The aerospace industry is a cornerstone of our state’s economy. It supports more than 200,000 good-paying jobs and is a critical part of the economy and community in the cities we lead as mayors.
Boeing is the largest piece of that industry. As our state’s largest private employer, with more than 71,000 employees in Washington, Boeing drives thousands upon thousands of jobs in our cities and throughout the state. It also provides tens of millions of dollars every year in community and charitable giving.
But Boeing is not alone. Several hundred aerospace suppliers that also receive the tax break employ tens of thousands of additional people building airplane parts and supplying other necessary items for Boeing commercial airplanes.
The World Trade Organization has recently ruled that one of the tax provisions that the Washington state Legislature offered the aerospace industry 16 years ago is out of compliance with WTO rules. Boeing has proposed, with the support of its industry partners, legislation to end that tax preference. The legislation also provides that, if an agreement is ever reached that specifically allows the current lower Business & Occupation (B&O) tax rate to return, it would return, but only to the extent allowed by the agreement.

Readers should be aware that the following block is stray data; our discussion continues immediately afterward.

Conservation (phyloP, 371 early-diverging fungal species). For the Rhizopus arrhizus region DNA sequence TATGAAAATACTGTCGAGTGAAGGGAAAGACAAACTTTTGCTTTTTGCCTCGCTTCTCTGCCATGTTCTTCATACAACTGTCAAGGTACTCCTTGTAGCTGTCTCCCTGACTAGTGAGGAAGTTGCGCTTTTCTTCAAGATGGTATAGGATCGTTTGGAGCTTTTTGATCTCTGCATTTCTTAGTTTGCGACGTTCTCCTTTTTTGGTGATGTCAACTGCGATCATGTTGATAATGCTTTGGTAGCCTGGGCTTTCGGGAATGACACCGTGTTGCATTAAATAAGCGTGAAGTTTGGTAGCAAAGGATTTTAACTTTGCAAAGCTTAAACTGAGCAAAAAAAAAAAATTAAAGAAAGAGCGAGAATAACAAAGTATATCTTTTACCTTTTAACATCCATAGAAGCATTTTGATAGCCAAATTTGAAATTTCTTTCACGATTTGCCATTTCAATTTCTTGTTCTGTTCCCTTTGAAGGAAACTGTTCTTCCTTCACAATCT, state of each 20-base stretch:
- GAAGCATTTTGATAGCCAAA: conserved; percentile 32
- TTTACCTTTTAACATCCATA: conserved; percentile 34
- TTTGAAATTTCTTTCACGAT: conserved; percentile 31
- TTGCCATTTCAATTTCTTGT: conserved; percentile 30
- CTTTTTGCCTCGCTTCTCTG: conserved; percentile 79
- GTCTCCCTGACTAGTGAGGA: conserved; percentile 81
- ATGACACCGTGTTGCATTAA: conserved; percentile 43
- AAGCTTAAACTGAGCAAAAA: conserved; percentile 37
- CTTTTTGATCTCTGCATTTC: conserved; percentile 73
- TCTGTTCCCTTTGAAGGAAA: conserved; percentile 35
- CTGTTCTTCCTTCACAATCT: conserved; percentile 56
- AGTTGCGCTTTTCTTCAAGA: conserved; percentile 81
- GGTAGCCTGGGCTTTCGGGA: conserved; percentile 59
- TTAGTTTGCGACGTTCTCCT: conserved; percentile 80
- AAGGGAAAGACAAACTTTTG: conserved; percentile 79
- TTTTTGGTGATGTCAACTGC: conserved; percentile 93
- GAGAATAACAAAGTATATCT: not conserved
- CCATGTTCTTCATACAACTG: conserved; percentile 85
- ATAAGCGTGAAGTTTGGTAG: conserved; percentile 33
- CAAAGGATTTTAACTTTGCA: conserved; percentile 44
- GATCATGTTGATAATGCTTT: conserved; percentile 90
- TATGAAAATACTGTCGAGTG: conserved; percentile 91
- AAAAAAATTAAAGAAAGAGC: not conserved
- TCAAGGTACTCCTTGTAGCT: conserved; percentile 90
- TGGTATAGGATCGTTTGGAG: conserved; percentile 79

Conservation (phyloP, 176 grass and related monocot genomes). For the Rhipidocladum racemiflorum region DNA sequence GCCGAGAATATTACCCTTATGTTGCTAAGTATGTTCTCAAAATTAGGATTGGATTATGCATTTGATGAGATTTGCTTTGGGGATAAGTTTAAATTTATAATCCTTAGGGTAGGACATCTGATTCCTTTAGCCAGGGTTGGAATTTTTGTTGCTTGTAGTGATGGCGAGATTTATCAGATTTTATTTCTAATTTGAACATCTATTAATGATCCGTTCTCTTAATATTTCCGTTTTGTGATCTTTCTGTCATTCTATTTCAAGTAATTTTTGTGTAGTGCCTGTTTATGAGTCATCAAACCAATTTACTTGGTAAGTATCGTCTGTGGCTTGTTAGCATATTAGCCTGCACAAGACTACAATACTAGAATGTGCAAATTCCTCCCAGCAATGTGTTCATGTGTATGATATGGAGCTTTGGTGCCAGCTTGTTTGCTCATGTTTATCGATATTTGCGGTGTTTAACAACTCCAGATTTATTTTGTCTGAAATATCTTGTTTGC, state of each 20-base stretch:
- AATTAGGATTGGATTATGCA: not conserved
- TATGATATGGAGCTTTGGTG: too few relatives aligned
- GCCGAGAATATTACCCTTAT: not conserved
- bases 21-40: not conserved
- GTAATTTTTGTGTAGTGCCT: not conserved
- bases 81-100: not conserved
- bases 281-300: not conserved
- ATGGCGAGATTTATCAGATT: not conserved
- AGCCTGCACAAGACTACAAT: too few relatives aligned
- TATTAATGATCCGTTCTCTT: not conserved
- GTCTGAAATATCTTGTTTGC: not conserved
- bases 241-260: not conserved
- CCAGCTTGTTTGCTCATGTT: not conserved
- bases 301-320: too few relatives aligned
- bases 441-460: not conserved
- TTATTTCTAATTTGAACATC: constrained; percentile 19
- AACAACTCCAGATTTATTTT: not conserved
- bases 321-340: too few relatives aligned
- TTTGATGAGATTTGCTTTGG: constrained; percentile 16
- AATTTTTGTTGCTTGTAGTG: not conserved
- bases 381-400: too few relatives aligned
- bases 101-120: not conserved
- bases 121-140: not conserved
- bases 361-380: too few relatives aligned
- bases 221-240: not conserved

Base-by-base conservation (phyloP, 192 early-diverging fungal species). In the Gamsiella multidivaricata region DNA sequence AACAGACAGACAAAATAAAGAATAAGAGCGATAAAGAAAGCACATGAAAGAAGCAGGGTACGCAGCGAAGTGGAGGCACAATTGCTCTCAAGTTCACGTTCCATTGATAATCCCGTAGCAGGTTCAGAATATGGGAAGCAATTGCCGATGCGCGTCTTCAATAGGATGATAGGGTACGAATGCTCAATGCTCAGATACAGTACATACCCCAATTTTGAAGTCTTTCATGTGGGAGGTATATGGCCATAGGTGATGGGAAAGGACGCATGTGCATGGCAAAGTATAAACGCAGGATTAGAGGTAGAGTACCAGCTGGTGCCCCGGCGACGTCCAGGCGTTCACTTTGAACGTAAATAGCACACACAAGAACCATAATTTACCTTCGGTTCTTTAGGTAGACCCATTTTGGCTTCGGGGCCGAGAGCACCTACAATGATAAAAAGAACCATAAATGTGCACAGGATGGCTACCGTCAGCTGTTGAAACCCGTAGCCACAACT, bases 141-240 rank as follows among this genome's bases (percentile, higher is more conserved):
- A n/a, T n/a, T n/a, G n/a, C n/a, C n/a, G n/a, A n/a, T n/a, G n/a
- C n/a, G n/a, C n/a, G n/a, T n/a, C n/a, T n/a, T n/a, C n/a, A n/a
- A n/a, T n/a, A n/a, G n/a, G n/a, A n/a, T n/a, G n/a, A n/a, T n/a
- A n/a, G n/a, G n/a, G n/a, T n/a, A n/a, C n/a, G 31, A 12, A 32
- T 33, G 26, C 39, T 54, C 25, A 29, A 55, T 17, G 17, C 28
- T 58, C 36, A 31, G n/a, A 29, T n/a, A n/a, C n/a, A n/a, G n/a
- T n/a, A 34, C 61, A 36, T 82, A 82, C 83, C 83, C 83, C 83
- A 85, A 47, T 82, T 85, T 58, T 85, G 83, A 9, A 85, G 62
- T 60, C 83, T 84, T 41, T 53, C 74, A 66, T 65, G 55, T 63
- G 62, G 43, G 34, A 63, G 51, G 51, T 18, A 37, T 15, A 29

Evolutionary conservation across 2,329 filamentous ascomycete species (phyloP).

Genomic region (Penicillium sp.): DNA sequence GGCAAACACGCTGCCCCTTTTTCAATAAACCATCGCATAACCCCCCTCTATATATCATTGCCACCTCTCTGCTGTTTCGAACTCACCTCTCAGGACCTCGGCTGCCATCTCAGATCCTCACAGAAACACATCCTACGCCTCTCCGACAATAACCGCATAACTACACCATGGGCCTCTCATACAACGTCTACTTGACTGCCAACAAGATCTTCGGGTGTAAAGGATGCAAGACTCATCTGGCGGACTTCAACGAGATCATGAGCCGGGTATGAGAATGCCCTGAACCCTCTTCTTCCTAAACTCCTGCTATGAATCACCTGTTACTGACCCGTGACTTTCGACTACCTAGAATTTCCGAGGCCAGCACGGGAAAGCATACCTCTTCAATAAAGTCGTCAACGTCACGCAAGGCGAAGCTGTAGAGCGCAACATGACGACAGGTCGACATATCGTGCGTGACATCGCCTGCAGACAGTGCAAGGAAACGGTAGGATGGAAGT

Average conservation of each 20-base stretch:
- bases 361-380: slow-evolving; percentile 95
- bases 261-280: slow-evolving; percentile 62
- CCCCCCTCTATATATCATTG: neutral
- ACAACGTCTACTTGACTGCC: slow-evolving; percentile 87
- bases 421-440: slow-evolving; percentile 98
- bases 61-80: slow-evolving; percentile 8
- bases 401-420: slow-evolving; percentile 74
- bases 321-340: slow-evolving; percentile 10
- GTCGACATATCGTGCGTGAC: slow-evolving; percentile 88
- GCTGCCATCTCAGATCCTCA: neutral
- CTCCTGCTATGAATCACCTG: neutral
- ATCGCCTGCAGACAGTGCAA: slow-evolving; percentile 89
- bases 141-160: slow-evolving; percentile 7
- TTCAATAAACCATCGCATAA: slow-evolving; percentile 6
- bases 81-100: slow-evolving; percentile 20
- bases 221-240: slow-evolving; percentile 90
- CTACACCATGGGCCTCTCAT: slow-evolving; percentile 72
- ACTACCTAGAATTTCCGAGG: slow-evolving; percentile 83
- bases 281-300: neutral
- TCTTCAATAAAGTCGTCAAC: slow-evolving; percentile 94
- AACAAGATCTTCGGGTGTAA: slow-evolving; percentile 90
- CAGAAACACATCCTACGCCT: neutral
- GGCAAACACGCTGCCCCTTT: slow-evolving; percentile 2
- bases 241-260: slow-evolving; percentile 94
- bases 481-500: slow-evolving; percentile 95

This all comes at a particularly challenging time for the aerospace industry. International trade tensions and the ongoing grounding of the 737 MAX airplane have resulted in significant difficulties for Boeing and aerospace companies across Washington. Despite this, for nearly a year Boeing kept production running at the 737 factory in Renton. They kept buying parts and components. They kept building airplanes.
In January, Boeing began a temporary pause of 737 production in Renton. But when they did, they announced they would not engage in layoffs, as many had assumed and expected. Instead, the company temporarily reassigned Renton workers to factories in Everett, Auburn and other places — keeping these people employed and their paychecks coming.
While this is a wonderful effort on Boeing’s part, its suppliers are now feeling the strain Boeing has felt for almost a year. We are starting to hear of layoffs in the supply chain as suppliers adapt to the production pause.
Unfortunately, some voices in Olympia are beginning to suggest that we should not include the provision allowing possible reinstatement of the current tax rate if an agreement is ever reached specifically allowing its return. They believe that, despite the challenges this industry is navigating, now is an opportune time to extract higher taxes and additional requirements on Boeing and its suppliers.
We fundamentally disagree. Now is the time to ensure our laws are compliant with WTO rules. But now is absolutely not the time to extract additional and unnecessary costs from this industry upon which so many of our citizens rely.
It is too important to the future of our cities, our region, our state and our people to play politics with this industry at this difficult time.